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Thursday, 9 March, 2000, 18:56 GMT
Scientists 'look through' the Sun
Active regions on the Sun - it isprobably the same on the far side
Active regions on the Sun - it is probably the same on the far side
By BBC News Online science editor Dr David Whitehouse

Scientists can "see" explosive regions on the far side of the Sun for the first time, allowing them to give bad weather warnings in space.

The Solar and Heliospheric Observatory (Soho) spacecraft is now able to analyse ripples on the Sun's visible surface to reveal activity on the hidden side. It can give up to a week's warning.

Coronal mass ejections can knock out power on Earth
Coronal mass ejections can knock out power on Earth
Before this discovery astronomers were often surprised when a group of previously hidden explosive regions rotated suddenly into view as the Sun turned.

The new technique uses the Michelson Doppler Imager (MDI) instrument on Soho and is said by scientists to create a window to the far side of the Sun.

"We've known for 10 years that in theory we could make the Sun transparent all the way to the far side," said Dr Charles Lindsey of the Solar Physics Research Corporation in Tucson. He is a member of the team which published its research in the journal Science.

"But we needed observations of exceptional quality. In the end we got them, from MDI on Soho."

Potentially explosive areas on the Sun's surface are called active regions. These are areas of strong magnetic fields much larger than the diameter of the Earth. They produce explosions, called flares, and eruptions of plasma (hot, electrically charged gas), called coronal mass ejections (CMEs).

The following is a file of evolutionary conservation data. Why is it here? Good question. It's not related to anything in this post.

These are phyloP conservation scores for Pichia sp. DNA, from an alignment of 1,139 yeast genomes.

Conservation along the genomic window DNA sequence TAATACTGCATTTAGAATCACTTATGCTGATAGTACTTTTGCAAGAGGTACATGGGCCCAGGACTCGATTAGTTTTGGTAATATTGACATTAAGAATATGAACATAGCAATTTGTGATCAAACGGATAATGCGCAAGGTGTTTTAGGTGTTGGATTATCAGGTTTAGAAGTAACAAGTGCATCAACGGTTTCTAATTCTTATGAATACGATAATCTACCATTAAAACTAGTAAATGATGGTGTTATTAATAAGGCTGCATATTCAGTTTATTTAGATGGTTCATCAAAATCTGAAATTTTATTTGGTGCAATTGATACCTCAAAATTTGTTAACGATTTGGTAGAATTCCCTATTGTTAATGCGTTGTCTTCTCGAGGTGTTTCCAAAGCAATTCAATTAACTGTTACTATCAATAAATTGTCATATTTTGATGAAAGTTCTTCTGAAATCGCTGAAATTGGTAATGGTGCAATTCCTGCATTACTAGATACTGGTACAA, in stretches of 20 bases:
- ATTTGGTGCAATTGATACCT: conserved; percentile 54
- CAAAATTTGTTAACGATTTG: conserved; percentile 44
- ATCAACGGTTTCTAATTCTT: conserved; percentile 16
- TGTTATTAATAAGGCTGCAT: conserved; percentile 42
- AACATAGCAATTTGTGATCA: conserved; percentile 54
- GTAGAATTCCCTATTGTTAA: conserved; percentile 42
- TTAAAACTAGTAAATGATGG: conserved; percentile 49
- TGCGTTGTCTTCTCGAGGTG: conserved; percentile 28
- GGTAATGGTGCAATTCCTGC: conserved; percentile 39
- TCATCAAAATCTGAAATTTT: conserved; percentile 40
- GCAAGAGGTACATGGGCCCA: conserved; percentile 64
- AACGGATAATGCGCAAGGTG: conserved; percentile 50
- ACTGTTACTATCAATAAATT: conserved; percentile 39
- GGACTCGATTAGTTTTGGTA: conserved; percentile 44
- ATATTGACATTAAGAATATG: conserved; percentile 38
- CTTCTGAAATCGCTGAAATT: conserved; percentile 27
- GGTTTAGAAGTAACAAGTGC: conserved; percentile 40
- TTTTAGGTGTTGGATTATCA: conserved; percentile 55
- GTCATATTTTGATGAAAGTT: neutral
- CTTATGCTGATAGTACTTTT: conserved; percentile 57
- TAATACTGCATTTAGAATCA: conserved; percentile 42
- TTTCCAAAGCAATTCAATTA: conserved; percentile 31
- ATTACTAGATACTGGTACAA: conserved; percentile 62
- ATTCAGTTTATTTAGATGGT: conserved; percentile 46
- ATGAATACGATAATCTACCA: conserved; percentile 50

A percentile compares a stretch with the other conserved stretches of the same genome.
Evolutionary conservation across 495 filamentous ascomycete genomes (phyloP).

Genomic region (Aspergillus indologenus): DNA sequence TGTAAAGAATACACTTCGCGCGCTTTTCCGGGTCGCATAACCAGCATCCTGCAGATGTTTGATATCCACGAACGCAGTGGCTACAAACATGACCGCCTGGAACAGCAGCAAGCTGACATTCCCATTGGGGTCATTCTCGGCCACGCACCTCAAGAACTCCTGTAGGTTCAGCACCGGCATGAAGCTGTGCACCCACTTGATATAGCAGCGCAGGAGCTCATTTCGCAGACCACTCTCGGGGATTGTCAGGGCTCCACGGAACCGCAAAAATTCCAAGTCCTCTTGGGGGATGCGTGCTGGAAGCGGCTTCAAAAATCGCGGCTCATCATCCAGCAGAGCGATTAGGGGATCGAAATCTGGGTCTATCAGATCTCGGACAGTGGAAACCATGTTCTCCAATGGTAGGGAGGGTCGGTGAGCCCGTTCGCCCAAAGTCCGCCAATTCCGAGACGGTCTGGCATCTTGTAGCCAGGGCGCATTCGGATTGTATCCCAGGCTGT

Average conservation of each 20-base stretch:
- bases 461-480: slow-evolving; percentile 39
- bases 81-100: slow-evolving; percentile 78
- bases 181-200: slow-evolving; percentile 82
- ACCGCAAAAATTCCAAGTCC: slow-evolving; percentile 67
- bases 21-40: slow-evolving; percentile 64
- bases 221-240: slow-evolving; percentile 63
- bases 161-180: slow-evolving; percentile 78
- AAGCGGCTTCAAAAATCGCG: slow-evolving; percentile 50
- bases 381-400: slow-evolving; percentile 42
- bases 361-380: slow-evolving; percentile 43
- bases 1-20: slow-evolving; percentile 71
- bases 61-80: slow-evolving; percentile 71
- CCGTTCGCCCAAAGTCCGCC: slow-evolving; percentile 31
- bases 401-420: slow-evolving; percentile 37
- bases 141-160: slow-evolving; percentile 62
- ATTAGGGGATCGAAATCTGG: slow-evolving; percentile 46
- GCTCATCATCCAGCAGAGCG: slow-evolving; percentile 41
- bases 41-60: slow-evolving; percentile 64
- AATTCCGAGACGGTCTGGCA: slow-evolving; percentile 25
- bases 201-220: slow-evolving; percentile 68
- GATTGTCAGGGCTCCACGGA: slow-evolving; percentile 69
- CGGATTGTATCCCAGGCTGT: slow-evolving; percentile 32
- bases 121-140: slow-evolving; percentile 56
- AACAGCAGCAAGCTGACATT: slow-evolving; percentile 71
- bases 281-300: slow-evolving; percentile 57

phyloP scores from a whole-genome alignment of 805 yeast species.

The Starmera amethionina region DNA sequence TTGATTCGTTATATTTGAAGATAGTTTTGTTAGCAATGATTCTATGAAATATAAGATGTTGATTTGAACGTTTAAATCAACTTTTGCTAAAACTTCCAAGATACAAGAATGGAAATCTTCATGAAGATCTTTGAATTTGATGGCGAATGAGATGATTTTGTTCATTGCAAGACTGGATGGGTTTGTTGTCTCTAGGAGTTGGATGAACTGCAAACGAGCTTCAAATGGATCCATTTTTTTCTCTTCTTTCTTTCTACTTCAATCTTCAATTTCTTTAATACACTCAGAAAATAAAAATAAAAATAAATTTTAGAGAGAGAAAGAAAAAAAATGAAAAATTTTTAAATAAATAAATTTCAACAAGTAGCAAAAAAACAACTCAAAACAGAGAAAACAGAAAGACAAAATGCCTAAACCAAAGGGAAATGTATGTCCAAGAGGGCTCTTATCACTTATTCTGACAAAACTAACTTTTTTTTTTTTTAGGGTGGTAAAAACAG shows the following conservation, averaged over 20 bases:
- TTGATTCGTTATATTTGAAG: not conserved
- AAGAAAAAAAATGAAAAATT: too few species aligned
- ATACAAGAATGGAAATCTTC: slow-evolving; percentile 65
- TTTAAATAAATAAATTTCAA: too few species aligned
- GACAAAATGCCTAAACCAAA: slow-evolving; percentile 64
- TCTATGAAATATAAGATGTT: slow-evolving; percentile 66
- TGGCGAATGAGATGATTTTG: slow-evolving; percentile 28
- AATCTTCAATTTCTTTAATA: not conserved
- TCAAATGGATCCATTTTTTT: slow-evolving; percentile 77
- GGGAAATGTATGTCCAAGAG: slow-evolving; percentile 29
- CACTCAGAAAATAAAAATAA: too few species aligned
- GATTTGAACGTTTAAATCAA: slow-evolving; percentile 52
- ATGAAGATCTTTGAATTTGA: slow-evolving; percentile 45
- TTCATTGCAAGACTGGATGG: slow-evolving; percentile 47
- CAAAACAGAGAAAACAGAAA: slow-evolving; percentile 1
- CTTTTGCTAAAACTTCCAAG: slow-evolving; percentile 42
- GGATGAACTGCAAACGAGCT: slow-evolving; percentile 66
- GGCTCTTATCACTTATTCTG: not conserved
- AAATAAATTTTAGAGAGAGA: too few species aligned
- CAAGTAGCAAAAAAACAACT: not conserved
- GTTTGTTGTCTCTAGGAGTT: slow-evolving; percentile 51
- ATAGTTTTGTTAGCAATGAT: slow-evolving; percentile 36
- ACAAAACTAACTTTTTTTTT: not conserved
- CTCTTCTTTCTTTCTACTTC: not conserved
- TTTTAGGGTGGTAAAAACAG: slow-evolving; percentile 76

The radiation and plasma from these events can sweep past the Earth, disrupting spacecraft, radio communications and power systems. With a far-side preview of sunspots, nasty shocks from the Sun may now be avoidable.

Million measurements

The MDI instrument on Soho measures the motion of the Sun's surface at a million points. Computers then interpret the motions in terms of sound waves travelling through the Sun. The waves are affected by the various layers of gas and different motions that they encounter.

The new technique, called helioseismic holography, finds the effect on the sound waves of active regions on the far side of the Sun.

An active region reveals itself because it possesses very strong magnetic fields that speed up the sound waves. Waves that pass through an active region have a round trip travel time about twelve seconds shorter than the average of six hours.

To test the technique astronomers analysed Soho data for 28 March 1998 that suggested a new sunspot group on the far side. Ten days later it was seen as the Sun rotated.

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